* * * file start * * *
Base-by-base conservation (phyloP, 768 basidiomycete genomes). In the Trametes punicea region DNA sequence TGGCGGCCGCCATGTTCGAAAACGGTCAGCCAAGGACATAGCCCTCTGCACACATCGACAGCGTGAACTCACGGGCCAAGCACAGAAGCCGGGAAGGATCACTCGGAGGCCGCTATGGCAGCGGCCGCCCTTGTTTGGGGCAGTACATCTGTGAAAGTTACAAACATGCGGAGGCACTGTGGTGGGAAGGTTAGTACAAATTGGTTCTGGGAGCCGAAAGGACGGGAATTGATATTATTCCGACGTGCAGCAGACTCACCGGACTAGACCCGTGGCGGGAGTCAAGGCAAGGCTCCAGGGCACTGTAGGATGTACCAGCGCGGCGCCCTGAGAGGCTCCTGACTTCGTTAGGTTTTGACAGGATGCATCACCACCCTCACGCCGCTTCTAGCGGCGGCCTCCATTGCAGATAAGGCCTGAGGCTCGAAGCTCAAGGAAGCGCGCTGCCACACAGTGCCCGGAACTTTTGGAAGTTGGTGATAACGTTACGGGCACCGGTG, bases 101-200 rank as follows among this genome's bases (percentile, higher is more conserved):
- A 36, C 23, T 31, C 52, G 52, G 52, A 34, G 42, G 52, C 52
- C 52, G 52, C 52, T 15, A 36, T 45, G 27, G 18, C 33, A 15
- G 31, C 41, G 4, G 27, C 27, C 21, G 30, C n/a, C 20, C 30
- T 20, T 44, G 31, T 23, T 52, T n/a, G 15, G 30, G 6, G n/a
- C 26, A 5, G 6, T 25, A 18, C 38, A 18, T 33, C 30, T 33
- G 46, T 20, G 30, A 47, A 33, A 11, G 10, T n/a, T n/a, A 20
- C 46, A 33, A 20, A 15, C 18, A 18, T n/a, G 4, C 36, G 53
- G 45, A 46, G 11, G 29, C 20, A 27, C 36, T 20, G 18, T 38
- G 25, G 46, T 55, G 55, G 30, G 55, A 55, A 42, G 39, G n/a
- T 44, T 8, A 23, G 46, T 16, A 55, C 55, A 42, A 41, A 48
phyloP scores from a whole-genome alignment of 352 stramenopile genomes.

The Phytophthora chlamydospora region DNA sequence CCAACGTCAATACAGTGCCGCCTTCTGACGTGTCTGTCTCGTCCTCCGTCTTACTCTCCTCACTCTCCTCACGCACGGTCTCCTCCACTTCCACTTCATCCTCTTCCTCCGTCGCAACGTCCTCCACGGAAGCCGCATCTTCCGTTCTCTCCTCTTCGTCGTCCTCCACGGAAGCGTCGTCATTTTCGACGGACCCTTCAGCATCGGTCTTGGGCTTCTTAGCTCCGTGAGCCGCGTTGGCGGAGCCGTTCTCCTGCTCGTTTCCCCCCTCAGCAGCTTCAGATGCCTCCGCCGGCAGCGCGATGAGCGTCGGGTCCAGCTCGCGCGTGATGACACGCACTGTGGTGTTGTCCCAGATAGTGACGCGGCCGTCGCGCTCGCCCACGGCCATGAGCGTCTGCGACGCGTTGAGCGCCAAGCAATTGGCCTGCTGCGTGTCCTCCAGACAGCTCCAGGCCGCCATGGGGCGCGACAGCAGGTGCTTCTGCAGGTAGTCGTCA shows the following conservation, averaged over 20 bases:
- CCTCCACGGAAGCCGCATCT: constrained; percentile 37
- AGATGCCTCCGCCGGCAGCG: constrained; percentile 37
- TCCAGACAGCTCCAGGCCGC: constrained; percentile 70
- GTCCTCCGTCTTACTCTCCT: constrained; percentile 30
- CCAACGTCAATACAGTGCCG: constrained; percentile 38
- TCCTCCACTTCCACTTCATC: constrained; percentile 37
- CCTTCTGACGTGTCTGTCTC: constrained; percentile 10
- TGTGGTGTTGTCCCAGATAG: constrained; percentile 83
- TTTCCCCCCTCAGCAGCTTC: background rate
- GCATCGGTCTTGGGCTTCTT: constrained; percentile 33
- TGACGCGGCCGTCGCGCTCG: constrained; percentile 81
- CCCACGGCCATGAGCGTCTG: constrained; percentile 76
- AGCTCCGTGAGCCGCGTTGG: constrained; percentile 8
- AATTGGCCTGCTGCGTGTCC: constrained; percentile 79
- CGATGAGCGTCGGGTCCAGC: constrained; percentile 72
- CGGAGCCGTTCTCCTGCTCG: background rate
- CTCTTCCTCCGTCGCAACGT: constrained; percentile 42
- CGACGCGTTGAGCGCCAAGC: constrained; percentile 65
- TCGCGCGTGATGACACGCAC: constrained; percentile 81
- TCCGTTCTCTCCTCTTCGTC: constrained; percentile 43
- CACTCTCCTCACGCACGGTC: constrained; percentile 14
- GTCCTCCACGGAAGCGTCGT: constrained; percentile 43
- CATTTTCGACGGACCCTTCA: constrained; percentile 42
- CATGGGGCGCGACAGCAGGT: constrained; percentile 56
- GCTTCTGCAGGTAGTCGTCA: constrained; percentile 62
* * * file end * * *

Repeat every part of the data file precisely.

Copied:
Base-by-base conservation (phyloP, 768 basidiomycete genomes). In the Trametes punicea region DNA sequence TGGCGGCCGCCATGTTCGAAAACGGTCAGCCAAGGACATAGCCCTCTGCACACATCGACAGCGTGAACTCACGGGCCAAGCACAGAAGCCGGGAAGGATCACTCGGAGGCCGCTATGGCAGCGGCCGCCCTTGTTTGGGGCAGTACATCTGTGAAAGTTACAAACATGCGGAGGCACTGTGGTGGGAAGGTTAGTACAAATTGGTTCTGGGAGCCGAAAGGACGGGAATTGATATTATTCCGACGTGCAGCAGACTCACCGGACTAGACCCGTGGCGGGAGTCAAGGCAAGGCTCCAGGGCACTGTAGGATGTACCAGCGCGGCGCCCTGAGAGGCTCCTGACTTCGTTAGGTTTTGACAGGATGCATCACCACCCTCACGCCGCTTCTAGCGGCGGCCTCCATTGCAGATAAGGCCTGAGGCTCGAAGCTCAAGGAAGCGCGCTGCCACACAGTGCCCGGAACTTTTGGAAGTTGGTGATAACGTTACGGGCACCGGTG, bases 101-200 rank as follows among this genome's bases (percentile, higher is more conserved):
- A 36, C 23, T 31, C 52, G 52, G 52, A 34, G 42, G 52, C 52
- C 52, G 52, C 52, T 15, A 36, T 45, G 27, G 18, C 33, A 15
- G 31, C 41, G 4, G 27, C 27, C 21, G 30, C n/a, C 20, C 30
- T 20, T 44, G 31, T 23, T 52, T n/a, G 15, G 30, G 6, G n/a
- C 26, A 5, G 6, T 25, A 18, C 38, A 18, T 33, C 30, T 33
- G 46, T 20, G 30, A 47, A 33, A 11, G 10, T n/a, T n/a, A 20
- C 46, A 33, A 20, A 15, C 18, A 18, T n/a, G 4, C 36, G 53
- G 45, A 46, G 11, G 29, C 20, A 27, C 36, T 20, G 18, T 38
- G 25, G 46, T 55, G 55, G 30, G 55, A 55, A 42, G 39, G n/a
- T 44, T 8, A 23, G 46, T 16, A 55, C 55, A 42, A 41, A 48
phyloP scores from a whole-genome alignment of 352 stramenopile genomes.

The Phytophthora chlamydospora region DNA sequence CCAACGTCAATACAGTGCCGCCTTCTGACGTGTCTGTCTCGTCCTCCGTCTTACTCTCCTCACTCTCCTCACGCACGGTCTCCTCCACTTCCACTTCATCCTCTTCCTCCGTCGCAACGTCCTCCACGGAAGCCGCATCTTCCGTTCTCTCCTCTTCGTCGTCCTCCACGGAAGCGTCGTCATTTTCGACGGACCCTTCAGCATCGGTCTTGGGCTTCTTAGCTCCGTGAGCCGCGTTGGCGGAGCCGTTCTCCTGCTCGTTTCCCCCCTCAGCAGCTTCAGATGCCTCCGCCGGCAGCGCGATGAGCGTCGGGTCCAGCTCGCGCGTGATGACACGCACTGTGGTGTTGTCCCAGATAGTGACGCGGCCGTCGCGCTCGCCCACGGCCATGAGCGTCTGCGACGCGTTGAGCGCCAAGCAATTGGCCTGCTGCGTGTCCTCCAGACAGCTCCAGGCCGCCATGGGGCGCGACAGCAGGTGCTTCTGCAGGTAGTCGTCA shows the following conservation, averaged over 20 bases:
- CCTCCACGGAAGCCGCATCT: constrained; percentile 37
- AGATGCCTCCGCCGGCAGCG: constrained; percentile 37
- TCCAGACAGCTCCAGGCCGC: constrained; percentile 70
- GTCCTCCGTCTTACTCTCCT: constrained; percentile 30
- CCAACGTCAATACAGTGCCG: constrained; percentile 38
- TCCTCCACTTCCACTTCATC: constrained; percentile 37
- CCTTCTGACGTGTCTGTCTC: constrained; percentile 10
- TGTGGTGTTGTCCCAGATAG: constrained; percentile 83
- TTTCCCCCCTCAGCAGCTTC: background rate
- GCATCGGTCTTGGGCTTCTT: constrained; percentile 33
- TGACGCGGCCGTCGCGCTCG: constrained; percentile 81
- CCCACGGCCATGAGCGTCTG: constrained; percentile 76
- AGCTCCGTGAGCCGCGTTGG: constrained; percentile 8
- AATTGGCCTGCTGCGTGTCC: constrained; percentile 79
- CGATGAGCGTCGGGTCCAGC: constrained; percentile 72
- CGGAGCCGTTCTCCTGCTCG: background rate
- CTCTTCCTCCGTCGCAACGT: constrained; percentile 42
- CGACGCGTTGAGCGCCAAGC: constrained; percentile 65
- TCGCGCGTGATGACACGCAC: constrained; percentile 81
- TCCGTTCTCTCCTCTTCGTC: constrained; percentile 43
- CACTCTCCTCACGCACGGTC: constrained; percentile 14
- GTCCTCCACGGAAGCGTCGT: constrained; percentile 43
- CATTTTCGACGGACCCTTCA: constrained; percentile 42
- CATGGGGCGCGACAGCAGGT: constrained; percentile 56
- GCTTCTGCAGGTAGTCGTCA: constrained; percentile 62